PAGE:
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10th National Ethics Workshop at Kent State Focuses on Data MiningPosted Sep. 1, 2014
Industry experts to discuss data implications for the First Amendment, privacy, information security, the media and more
Big data. Big search. Big opportunities. Big complications. And big implications for the First Amendment, privacy, information security and the media. The 10th annual Poynter Kent State Media Ethics Workshop will focus on the big question of “Data Minefields?” and will take place in Kent State University’s Franklin Hall on Thursday, Sept. 18.
Robert Hernandez, a self-proclaimed “hackademic,” and assistant professor of professional practice (Data) at USC Annenberg School for Communication and Journalism, will give the keynote address. Hernandez uses journalism and technology to empower people, inform reporting and storytelling, engage community, improve distribution and, whenever possible, enhance revenue.
Joe Vealencis, the director of strategic communications for the National Counterterrorism Center, will discuss "Countering the Terrorist Threat in an Age of Transparency." Vealencis manages the agency’s external relationship with foreign partners, congressional oversight committees and national print and television media.
“Data is such an important issue now with concerns about privacy, security, marketing, and, of course, using data to enrich stories,” says Jan Leach, workshop organizer and associate professor in Kent State’s School of Journalism and Mass Communication. “We're going to look at all those issues, and we have some high-profile speakers lined up to weigh in on the topics.”
Celebrating the conference’s 10th year at Kent State, “Data Minefields?” will focus on topics such as information privacy, transparency in data collection, sports data, data journalism and the future of news.
Workshop speakers, in addition to Kelly McBride and Ellyn Angelotti Kamke of the Poynter Institute, include:
- Jeremy Gilbert - As director of strategic initiatives at the Washington Post, Gilbert works to identify, create and execute new digital products and storytelling experiences.
- Jennifer LaFleur - Currently the senior editor for data journalism at the Center for Investigative Reporting, LaFleur has won several awards for her coverage of disability, legal and open government issues.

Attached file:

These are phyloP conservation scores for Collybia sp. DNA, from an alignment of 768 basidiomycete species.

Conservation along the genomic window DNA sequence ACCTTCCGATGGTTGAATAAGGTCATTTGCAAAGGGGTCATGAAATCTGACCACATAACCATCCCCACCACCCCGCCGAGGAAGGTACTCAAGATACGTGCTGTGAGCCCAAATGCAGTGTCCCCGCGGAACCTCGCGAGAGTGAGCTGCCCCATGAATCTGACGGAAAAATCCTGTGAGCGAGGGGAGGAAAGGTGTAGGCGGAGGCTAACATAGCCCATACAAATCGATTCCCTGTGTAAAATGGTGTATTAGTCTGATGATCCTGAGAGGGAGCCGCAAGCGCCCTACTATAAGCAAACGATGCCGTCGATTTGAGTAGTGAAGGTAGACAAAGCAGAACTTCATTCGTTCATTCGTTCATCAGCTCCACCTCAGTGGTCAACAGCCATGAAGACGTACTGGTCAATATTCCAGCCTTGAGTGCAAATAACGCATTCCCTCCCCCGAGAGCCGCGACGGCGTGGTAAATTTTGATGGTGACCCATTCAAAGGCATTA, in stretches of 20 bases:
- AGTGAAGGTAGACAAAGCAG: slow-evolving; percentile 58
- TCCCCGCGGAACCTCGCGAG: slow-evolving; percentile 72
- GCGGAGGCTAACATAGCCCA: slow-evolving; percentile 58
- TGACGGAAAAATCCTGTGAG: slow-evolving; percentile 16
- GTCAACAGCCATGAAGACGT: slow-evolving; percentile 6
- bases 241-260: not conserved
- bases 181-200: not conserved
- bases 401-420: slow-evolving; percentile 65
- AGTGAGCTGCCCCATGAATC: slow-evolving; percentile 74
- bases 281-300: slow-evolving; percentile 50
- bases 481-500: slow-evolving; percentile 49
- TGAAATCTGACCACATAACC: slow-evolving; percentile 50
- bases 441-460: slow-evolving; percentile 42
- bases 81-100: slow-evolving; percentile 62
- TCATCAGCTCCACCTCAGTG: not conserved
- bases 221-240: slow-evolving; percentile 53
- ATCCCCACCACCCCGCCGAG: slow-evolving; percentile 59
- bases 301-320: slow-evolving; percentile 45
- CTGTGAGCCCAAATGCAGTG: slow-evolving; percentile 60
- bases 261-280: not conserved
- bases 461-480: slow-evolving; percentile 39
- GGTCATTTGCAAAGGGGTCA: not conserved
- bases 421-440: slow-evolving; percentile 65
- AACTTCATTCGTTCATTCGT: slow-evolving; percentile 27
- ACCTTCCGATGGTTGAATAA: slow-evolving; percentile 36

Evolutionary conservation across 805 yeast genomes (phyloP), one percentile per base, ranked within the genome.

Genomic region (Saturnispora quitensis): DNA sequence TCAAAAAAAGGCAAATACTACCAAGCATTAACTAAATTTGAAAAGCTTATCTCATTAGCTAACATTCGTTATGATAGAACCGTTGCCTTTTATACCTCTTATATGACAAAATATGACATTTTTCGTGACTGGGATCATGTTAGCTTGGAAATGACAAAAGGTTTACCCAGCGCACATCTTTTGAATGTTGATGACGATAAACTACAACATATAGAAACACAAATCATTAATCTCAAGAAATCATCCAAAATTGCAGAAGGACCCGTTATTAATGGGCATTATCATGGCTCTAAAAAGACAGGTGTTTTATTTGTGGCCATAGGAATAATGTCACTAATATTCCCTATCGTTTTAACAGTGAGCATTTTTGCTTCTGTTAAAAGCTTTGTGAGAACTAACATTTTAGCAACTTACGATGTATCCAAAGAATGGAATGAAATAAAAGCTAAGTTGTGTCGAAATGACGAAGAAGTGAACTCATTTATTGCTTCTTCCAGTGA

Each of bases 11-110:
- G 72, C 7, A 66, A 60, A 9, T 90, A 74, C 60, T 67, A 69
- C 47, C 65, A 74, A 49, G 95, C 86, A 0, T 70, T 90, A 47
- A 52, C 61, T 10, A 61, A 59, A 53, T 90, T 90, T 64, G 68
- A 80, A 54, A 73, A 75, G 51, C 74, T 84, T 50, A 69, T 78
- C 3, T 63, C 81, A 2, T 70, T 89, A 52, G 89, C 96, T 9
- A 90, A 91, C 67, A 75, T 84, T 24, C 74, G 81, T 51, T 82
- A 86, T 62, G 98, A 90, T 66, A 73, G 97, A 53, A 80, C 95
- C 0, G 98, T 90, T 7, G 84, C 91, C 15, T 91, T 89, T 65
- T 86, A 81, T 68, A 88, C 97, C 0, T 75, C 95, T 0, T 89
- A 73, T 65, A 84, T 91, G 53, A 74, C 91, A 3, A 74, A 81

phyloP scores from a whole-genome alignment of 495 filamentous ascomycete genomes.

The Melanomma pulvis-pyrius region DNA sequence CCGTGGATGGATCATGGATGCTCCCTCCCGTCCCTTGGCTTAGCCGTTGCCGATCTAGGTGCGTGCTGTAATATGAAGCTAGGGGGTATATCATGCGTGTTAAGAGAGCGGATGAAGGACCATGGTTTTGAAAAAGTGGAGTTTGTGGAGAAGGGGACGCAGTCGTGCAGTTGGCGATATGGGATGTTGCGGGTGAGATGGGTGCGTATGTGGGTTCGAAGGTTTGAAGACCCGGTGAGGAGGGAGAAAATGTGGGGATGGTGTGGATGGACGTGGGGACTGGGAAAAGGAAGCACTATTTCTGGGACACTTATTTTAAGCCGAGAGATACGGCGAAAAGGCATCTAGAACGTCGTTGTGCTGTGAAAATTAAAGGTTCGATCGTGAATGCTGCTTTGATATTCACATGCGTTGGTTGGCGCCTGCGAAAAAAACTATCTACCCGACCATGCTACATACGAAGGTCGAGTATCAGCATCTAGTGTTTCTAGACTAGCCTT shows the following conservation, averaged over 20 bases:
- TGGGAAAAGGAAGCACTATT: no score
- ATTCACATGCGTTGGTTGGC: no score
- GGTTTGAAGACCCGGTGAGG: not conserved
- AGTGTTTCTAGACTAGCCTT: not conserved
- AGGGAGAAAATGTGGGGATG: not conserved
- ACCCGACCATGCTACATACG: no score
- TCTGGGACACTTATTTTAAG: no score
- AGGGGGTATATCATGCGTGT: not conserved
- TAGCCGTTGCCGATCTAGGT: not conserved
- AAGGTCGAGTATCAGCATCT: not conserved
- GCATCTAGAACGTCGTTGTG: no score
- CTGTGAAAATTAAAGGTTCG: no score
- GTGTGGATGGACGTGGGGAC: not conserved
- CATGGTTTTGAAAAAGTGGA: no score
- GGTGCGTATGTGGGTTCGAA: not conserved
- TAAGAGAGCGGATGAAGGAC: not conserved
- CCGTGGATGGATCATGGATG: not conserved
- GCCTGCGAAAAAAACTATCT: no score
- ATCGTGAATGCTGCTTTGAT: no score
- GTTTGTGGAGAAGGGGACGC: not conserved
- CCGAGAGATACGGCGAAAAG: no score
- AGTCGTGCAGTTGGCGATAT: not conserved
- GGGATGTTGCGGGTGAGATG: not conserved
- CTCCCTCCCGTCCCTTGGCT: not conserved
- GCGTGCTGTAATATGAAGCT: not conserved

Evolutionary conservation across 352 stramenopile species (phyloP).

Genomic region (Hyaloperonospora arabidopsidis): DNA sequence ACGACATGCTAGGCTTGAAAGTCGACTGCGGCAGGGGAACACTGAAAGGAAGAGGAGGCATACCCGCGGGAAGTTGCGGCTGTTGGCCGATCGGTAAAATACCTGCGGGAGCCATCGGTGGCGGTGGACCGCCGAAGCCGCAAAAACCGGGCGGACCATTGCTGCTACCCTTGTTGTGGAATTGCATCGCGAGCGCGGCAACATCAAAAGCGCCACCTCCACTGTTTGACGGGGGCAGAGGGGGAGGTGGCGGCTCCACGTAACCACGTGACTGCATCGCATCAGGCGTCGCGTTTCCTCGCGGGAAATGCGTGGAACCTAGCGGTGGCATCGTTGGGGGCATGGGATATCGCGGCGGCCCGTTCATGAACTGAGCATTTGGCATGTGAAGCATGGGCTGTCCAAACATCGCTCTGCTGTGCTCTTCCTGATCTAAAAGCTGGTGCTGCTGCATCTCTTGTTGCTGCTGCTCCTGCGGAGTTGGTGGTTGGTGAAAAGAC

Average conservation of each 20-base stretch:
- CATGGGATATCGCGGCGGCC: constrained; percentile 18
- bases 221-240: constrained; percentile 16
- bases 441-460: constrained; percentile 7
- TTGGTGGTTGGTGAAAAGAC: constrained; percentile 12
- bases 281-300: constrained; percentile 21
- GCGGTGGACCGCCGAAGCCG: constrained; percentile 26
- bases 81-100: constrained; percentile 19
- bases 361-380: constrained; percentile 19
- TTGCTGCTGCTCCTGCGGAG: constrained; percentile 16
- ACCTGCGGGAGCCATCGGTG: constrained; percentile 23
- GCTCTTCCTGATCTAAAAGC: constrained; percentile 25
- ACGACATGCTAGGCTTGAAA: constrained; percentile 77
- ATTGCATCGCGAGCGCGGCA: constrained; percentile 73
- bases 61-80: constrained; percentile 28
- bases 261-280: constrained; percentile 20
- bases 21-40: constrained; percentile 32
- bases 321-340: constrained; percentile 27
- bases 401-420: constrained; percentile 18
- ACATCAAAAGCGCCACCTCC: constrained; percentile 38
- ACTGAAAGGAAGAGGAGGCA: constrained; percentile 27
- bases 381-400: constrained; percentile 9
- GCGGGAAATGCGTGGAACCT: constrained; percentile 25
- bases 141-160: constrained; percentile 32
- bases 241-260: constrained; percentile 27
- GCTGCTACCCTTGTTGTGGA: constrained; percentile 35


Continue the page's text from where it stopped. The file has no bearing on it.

- Daniel Lathrop - As projects data editor of the Dallas Morning News, Lathrop “tells stories with computer code.” In 2008, Lathrop received a White House Correspondents Association Edgar A. Poe Award for revealing the failure of the post-9/11 FBI to pursue white-collar criminals.
- Gina Miller - The vice president and director of customer experience at CBD Marketing, Miller is no stranger to in-depth online research methods. Described as “insatiably curious,” Miller is known to constantly ask, “Why?”
- Chris Quinn - As vice president of content at the Northeast Ohio Media Group, Quinn acts as leader of online news strategy for the digitally focused news operation in The Plain Dealer market area.
- Jill Riepenhoff - As projects reporter for The Columbus Dispatch, Riepenhoff advocates for open government, transparency in college athletics and consumer-financial protection.
- Jennifer Smith Richards - Also from The Columbus Dispatch, Smith Richards has more than 10 years of experience as an education reporter.
- Bruce Winges – Since joining the Akron Beacon Journal in 1982, Winges has held a variety of editing and management positions. He was named editor and vice president in 2007.
- Additional speakers and guests will be announced soon.
“Attending this workshop is a great opportunity for professionals, students and educators because the topics are timely and results of the discussions can be applied immediately at work or in classes,” Leach says. “The workshop brings together high-profile speakers for debate on hot topics, and students add to that debate with their perspectives and expectations.”
The program will draw a national audience through live streaming and mobile devices. In-person attendees and Web viewers can contribute to discussions and ask questions via Twitter, using #ksuethics14.
What: 10th annual Poynter Kent State Media Ethics Workshop, “Data Minefields?”
When: 9 a.m. to 5 p.m., Thursday, Sept. 18
Where: Kent State University, FirstEnergy Auditorium in Franklin Hall, 550 Hilltop Dr., Kent, Ohio
Cost: $25 for media and public relations professionals, $20 for educators and free for students
Event website for details and registration: Available soon
Questions: Contact Jan Leach at 330-672-4289 or firstname.lastname@example.org; or Michele McBride Simonelli, Esq., at 330-398-1393 or email@example.com.
The Poynter Kent State Media Ethics Workshop is sponsored by the Poynter Institute, the John S. and James L. Knight Foundation, the Akron Beacon Journal, the Akron Area Chapter of the Public Relations Society of America, the Media Law Center for Ethics and Access, the College of Communication and Information, the School of Journalism and Mass Communication, and TeleProductions.
For more information about Kent State’s School of Journalism and Mass Communication, visit www.kent.edu/jmc.